The characters in Luca Guadagnino’s quietly staggering Call Me by Your Name are members of an incredibly wealthy family. These “Jews of discretion” whose family tree covers most of Western society and who spend summers and holidays at their country home outside a small Northern Italian town live in a separate stratosphere from the everyday ham-and-eggers who make up what we proudly think of as “the real world.” But there are reasons other than financial ones to hold them in high regard. For one thing, with their rustic antique furniture and simple but casually elegant wardrobes, they have exceptionally good taste, something that no amount of money can buy (just look at our president). Most importantly, they are intellectuals and lovers of art and history, traits Guadagnino suggests are responsible for their being understanding, respectful and compassionate people.
The Polka King, from directors Maya Forbes and Wallace Wolodarsky, aspires to be a stranger-than-fiction account of an eccentric real life swindler with a heart of gold. And, technically, that’s what it is. Its true purpose, however, eventually reveals itself to be an elaborate excuse for Jack Black to act crazy and speak in a thick, goofy accent.
In the first full scene of Alex Ross Perry’s Golden Exits, a palpable tension hangs over the seemingly innocuous preparation for a small dinner party. An archivist named Nick (Adam Horovitz) is about to introduce to his wife Aly (Chloe Sevigny) and her sister Gwen (Mary-Louise Parker) the assistant he’s hired to work with him over the next few months, Naomi (Emily Browning). Before the young woman even arrives, suspicions and accusations hang in the air, yet they remain unspoken. Of course they do; in Perry’s cerebral but yearning movie, everyone talks constantly but no one ever says what’s really on their mind.
Mudbound is not just a clever name for Dee Rees’ extraordinary new film. Rain and the thick, brown, sticky slop that ensues are a constant presence. In the opening scene, which we’ll soon learn is a flash-forward, two brothers (Jason Clarke and Garrett Hedlund) are attempting to dig a grave, inter their father’s body and get the hole filled in before the storm arrives. Of course, they don’t succeed. Who ever does?
There’s more than a bit of a wink to the casting of Sam Elliott in Brett Haley’s The Hero. The veteran Western actor and prolific TV commercial spokesman plays a veteran Western actor and prolific TV commercial spokesman. Luckily that’s more than a cheap joke as Haley uses Elliott’s Lee Hayden as a way to illustrate that the life of any freelancer, which is essentially what an actor is, consists largely of cycling in and out of other people’s workspaces. Unfortunately, beyond that–and despite a number of good performances, little else of this slice of life dramedy rings true.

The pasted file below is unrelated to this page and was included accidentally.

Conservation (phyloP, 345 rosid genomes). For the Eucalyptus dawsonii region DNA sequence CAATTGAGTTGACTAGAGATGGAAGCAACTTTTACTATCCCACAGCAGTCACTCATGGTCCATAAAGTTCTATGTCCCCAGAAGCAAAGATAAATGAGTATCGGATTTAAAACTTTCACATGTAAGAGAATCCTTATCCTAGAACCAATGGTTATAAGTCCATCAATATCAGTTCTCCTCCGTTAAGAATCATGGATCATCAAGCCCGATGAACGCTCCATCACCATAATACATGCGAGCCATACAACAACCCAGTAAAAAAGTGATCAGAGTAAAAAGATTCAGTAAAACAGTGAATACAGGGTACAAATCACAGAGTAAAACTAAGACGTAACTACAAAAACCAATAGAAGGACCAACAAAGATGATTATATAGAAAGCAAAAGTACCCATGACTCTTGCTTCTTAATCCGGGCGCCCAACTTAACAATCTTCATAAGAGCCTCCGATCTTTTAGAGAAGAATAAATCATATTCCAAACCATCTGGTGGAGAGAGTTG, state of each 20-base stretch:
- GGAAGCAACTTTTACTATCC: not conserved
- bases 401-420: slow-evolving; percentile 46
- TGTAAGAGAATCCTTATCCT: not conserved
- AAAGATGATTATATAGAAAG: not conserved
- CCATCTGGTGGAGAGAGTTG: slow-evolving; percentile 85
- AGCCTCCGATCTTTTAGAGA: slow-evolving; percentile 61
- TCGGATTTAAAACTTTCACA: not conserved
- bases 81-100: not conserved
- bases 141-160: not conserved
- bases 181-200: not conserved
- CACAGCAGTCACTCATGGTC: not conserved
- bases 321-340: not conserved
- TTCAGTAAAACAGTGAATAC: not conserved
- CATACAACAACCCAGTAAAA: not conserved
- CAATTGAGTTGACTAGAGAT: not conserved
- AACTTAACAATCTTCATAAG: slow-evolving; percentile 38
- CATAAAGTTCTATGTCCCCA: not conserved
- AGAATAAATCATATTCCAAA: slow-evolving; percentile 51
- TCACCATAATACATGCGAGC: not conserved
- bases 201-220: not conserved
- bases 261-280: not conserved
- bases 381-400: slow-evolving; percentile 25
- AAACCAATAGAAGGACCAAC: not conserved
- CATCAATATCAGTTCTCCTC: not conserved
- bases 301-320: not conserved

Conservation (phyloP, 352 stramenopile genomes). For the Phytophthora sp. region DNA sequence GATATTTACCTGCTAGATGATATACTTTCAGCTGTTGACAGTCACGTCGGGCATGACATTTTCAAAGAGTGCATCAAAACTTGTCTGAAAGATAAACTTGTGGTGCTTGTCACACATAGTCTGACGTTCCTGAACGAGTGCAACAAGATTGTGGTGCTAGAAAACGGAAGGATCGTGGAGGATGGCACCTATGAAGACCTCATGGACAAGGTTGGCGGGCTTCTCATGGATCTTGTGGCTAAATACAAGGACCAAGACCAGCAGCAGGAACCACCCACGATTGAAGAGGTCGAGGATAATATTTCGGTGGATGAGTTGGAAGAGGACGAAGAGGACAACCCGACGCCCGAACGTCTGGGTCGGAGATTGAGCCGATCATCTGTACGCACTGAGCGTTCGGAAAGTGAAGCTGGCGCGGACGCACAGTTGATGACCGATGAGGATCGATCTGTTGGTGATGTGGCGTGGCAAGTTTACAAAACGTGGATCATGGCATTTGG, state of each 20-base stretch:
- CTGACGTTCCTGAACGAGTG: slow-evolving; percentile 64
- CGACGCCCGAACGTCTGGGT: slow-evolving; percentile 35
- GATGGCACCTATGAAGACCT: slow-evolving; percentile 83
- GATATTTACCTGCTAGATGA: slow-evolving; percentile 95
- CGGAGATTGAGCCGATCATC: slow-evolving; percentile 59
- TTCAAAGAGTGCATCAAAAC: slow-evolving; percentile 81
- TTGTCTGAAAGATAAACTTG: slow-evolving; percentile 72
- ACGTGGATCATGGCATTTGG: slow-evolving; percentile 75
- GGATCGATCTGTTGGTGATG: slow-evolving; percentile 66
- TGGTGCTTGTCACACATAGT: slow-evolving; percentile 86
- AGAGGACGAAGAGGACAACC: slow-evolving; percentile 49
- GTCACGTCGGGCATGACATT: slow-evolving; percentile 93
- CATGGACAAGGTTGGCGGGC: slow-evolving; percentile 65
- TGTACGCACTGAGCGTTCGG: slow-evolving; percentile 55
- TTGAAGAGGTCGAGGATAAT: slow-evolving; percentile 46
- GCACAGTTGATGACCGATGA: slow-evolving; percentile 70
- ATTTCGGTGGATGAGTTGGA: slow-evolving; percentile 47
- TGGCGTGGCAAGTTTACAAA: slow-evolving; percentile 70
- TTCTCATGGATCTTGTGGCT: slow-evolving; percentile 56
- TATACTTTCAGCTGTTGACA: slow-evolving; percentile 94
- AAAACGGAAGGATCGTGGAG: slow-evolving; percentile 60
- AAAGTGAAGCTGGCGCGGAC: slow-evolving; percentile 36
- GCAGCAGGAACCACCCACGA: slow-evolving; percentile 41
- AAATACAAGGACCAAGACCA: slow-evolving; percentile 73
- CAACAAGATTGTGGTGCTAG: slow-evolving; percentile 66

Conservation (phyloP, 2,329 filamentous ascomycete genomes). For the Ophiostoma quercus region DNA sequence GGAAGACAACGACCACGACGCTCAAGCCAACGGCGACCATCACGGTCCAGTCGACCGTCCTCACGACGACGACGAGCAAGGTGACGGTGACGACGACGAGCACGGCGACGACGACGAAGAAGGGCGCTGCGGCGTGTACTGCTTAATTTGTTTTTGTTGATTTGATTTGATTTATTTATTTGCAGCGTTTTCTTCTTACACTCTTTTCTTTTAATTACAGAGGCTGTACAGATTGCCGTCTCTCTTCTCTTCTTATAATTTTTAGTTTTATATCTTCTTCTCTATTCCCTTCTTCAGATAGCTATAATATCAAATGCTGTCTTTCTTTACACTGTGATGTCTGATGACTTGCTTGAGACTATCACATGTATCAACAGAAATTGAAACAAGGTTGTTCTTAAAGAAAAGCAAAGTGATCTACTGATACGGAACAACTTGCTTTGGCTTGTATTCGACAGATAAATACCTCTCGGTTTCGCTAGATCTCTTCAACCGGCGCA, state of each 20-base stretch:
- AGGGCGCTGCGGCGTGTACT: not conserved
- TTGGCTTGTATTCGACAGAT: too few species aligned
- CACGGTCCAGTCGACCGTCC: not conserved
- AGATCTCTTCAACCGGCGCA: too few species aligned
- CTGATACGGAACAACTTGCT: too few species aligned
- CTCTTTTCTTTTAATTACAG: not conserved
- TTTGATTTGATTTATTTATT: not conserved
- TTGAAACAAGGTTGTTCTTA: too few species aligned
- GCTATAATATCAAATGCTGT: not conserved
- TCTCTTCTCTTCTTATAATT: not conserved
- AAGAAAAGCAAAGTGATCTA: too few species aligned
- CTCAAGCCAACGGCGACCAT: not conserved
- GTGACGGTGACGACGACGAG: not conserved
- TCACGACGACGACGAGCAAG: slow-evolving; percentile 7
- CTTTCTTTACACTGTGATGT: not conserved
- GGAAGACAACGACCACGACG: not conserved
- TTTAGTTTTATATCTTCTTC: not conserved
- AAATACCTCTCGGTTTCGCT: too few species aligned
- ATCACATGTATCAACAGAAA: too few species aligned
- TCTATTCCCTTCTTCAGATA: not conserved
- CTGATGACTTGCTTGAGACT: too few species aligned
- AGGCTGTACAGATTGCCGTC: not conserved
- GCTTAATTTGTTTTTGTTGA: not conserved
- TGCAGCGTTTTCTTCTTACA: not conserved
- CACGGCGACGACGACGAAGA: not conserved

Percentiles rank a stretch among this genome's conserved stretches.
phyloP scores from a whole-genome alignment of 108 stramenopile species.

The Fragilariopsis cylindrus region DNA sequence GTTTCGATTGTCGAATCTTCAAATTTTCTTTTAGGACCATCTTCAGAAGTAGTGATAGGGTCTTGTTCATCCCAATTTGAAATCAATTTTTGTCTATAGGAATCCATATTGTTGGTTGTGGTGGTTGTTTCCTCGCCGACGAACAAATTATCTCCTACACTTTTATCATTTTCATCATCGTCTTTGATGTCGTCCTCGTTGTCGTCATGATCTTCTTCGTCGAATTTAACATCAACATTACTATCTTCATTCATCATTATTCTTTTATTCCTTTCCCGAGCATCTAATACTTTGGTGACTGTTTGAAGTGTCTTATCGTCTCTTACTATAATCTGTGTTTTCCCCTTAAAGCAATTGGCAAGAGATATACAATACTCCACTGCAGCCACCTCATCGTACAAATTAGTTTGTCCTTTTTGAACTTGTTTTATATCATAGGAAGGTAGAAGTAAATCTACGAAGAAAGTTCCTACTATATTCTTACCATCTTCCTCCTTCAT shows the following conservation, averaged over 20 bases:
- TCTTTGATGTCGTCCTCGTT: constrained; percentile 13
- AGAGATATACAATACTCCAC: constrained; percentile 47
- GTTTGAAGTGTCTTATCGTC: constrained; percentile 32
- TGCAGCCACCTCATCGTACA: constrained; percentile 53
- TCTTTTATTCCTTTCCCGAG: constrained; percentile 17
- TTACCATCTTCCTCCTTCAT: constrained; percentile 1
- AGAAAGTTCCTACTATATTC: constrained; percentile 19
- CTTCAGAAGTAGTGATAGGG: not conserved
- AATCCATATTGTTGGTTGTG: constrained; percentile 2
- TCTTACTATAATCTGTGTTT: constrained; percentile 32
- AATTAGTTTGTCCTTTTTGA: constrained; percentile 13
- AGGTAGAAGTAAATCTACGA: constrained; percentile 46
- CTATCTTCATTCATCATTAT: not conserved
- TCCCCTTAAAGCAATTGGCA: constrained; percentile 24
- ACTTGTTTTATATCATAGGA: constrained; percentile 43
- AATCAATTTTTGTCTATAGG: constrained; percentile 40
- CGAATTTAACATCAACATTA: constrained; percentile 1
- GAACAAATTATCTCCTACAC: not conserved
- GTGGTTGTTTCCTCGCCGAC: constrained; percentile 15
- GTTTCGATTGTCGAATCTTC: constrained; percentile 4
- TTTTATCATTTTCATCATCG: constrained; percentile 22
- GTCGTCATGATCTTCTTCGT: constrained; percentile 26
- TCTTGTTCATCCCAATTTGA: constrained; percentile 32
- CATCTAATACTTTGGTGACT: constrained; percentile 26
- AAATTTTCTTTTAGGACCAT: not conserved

Nacho Vigalondo’s Colossal is the best kind of genre movie, the kind that uses its fantastical elements as exaggerated yet incisive metaphors to illustrate its more human stories. In fact, Vigalondo goes beyond that, managing skillfully to slot various interpretations into his metaphors and doing justice to all of them. Then, finally, he delivers the dramatic grand finale we want from a monster movie while reminding us that the issues he’s exploring will have no such simple answers in real life.
If it weren’t for the fact that it’s a harrowing tale of survival in the dangerous, freezing mountains, Alex and Andrew Smith’s Walking Out would serve as a hell of an advertisement for the Montana tourism board (to certain types, it still might read that way). Full of snowy, widescreen vistas courtesy of cinematographer Todd McMullen and lovely, lingering shots of wildlife, it’s both more beautiful and more emotional than a similar film like Alejandro Gonzalez Inarritu’s The Revenant.
Francois Ozon’s Frantz is set, at least initially, in small town Germany in the immediate aftermath of the First World War. That this defeated nation is already a breeding ground for the nationalism that will give rise to Nazism years later is an obvious parallel to our current climate here in America; when the father of a slain soldier declares, “Every Frenchman is my son’s murderer,” it’s clear there’s little room for nuance in this atmosphere. But Ozon has something else on his mind, crafting a classical tale of yearning and tragedy that is particularly well suited to his strengths and tendencies.
Two features in, it continues to be difficult to talk about director Gillian Robespierre without comparing her to Woody Allen. Her new film Landline may trade Allen’s Upper West Side for Downtown but the Jewish middle class milieu and the autumnal New York City setting are more than enough to draw parallels. There’s even a Zelig reference thrown in for good measure. Robespierre, though, is following Allen’s career at an increased pace. She’s already onto her Hannah and Her Sisters, a more ambitious, less funny follow-up to Obvious Child that may not quite live up to its predecessor but further cements its director’s status as a talent with things to say.